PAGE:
It is going to be a long, cold winter for Alan Berry as he lingers under the suspicion of being one of the racefixers City of London police believe are operating within racing.
The Cockerham trainer talked yesterday of the trauma of last Wednesday, when officers arrived at his Moss Side stables in Lancashire just as he was preparing to drive a horsebox and three runners to Southwell. Berry was arrested on a charge of conspiracy to defraud and later bailed. Police spent much of the day taking items from the trainer's home and office.
It was a grisly day in the history of Moss Side, a yard which had come to represent what hard work could achieve in racing. The premises were formerly the property of Berry's father, Jack, who progressed from selling rabbits at Leeds market to become one of the leading trainers in the North before retiring with over 1,500 winners to his name.
Now the suggestion is of the losers who might come out of the yard, Berry and the jockey Paul Bradley and farrier Steve O'Sullivan, who were arrested the same morning, taking the total number in this enquiry to 25. Berry will have to wait until April, when he is bailed to report to police, to pull his name from the mire. The 41-year-old may have felt a sense of déjà vu yesterday as he saddled his first runners since at the Nottinghamshire track.
"It was a shock," he said. "Nothing like that has ever happened to me before. It wasn't very nice, but you've just got to keep your head down and keep going. I was on my way to Southwell. The police were quite helpful and let me find somebody to take the box to the races. They were only doing their job. I suppose I was hoping it was all over, but hopefully it will be when I return to the police station at the end of April.
"It only happened a few days ago but people have been grand. It's just been a little bit inconvenient though, not having my mobile phone or the computer in the office. You've just got to keep on going."
Saturday's Bonusprint Gold Cup at Cheltenham promises to be a microcosm of jumps racing as a whole, such is its domination by the big three Somerset trainers. Martin Pipe will run either Our Vic or Celestial Gold, Paul Nicholls saddles Thisthatandother, while Philip Hobbs will be reliant on both Monkerhostin and Farmer Jack.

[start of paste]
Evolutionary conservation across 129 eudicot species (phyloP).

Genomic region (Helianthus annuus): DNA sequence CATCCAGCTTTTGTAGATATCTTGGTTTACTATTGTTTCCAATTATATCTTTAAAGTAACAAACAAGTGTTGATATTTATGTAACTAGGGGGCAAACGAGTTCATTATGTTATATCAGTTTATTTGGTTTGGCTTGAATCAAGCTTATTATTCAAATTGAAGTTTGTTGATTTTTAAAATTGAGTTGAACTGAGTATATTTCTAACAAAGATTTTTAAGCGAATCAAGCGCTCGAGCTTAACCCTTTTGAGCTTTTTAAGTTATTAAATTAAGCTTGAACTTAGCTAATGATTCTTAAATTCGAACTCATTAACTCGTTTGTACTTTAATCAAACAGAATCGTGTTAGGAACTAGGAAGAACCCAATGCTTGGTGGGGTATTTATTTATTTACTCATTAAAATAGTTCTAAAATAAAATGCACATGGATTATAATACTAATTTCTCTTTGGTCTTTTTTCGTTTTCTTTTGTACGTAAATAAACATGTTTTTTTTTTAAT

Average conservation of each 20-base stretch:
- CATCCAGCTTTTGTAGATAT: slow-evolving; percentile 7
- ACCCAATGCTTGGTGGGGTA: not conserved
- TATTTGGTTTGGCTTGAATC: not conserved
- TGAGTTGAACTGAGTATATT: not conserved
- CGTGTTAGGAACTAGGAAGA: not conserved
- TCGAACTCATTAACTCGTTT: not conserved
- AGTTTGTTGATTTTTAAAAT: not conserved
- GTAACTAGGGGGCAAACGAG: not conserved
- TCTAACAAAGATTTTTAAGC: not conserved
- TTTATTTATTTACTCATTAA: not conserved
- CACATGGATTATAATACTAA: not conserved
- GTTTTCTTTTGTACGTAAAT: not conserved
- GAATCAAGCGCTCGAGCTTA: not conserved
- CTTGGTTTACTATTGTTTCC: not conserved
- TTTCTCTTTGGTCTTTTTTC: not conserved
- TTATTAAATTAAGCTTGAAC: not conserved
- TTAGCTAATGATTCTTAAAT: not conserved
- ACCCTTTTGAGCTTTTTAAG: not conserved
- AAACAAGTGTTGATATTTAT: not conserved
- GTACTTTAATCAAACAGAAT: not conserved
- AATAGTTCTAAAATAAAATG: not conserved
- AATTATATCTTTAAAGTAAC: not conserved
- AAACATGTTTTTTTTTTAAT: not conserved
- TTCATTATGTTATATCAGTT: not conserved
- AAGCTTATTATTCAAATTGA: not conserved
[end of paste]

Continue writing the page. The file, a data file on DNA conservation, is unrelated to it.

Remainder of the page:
Monkerhostin would appear to be Hobbs's leading hope after the seven-year-old finished third to Celestial Gold and Thisthatandtother in the Paddy Power Gold Cup at Prestbury Park last month. The winner's subsequent victory in the Hennessy Gold Cup makes that look notable form.
"Monkerhostin has got to have a very decent chance and is off a potentially lenient handicap mark compared to his hurdle rating," Hobbs said. "However, we thought that in the Paddy Power and, although he ran well, he didn't win. He must have a decent chance this weekend, though."
Hobbs was equally complimentary about his Rooster Booster, who takes in an old favourite on Saturday in the Bula Hurdle, a contest he won en route to hurdling's crown in 2002. All tactical options have already been considered.
"Ideally, we would like a strong gallop, but he has won making all of the running, so if there isn't a pace we will have to think about doing that," the trainer said. "But, at the same time, if there is a good strong gallop it will suit him better."
The grey is said to be in the pink after his seasonal reappearance, a fourth in the Greatwood Hurdle in the Cotswolds. "He was pretty fit when he ran last time at Cheltenham, but I hope he might have improved a little bit for that. He has a very good chance," Hobbs added.
Rooster Booster will face a maximum of 10 rivals, including Flame Creek, who will be having his first run for 321 days. The versatile eight-year-old has not been seen on course since returning with a cold from the Irish Champion Hurdle in January. "If he runs well this weekend he will be staying hurdling or, if not, he will go chasing, but I couldn't be happier with him," Noel Chance, his trainer, said.Reuse content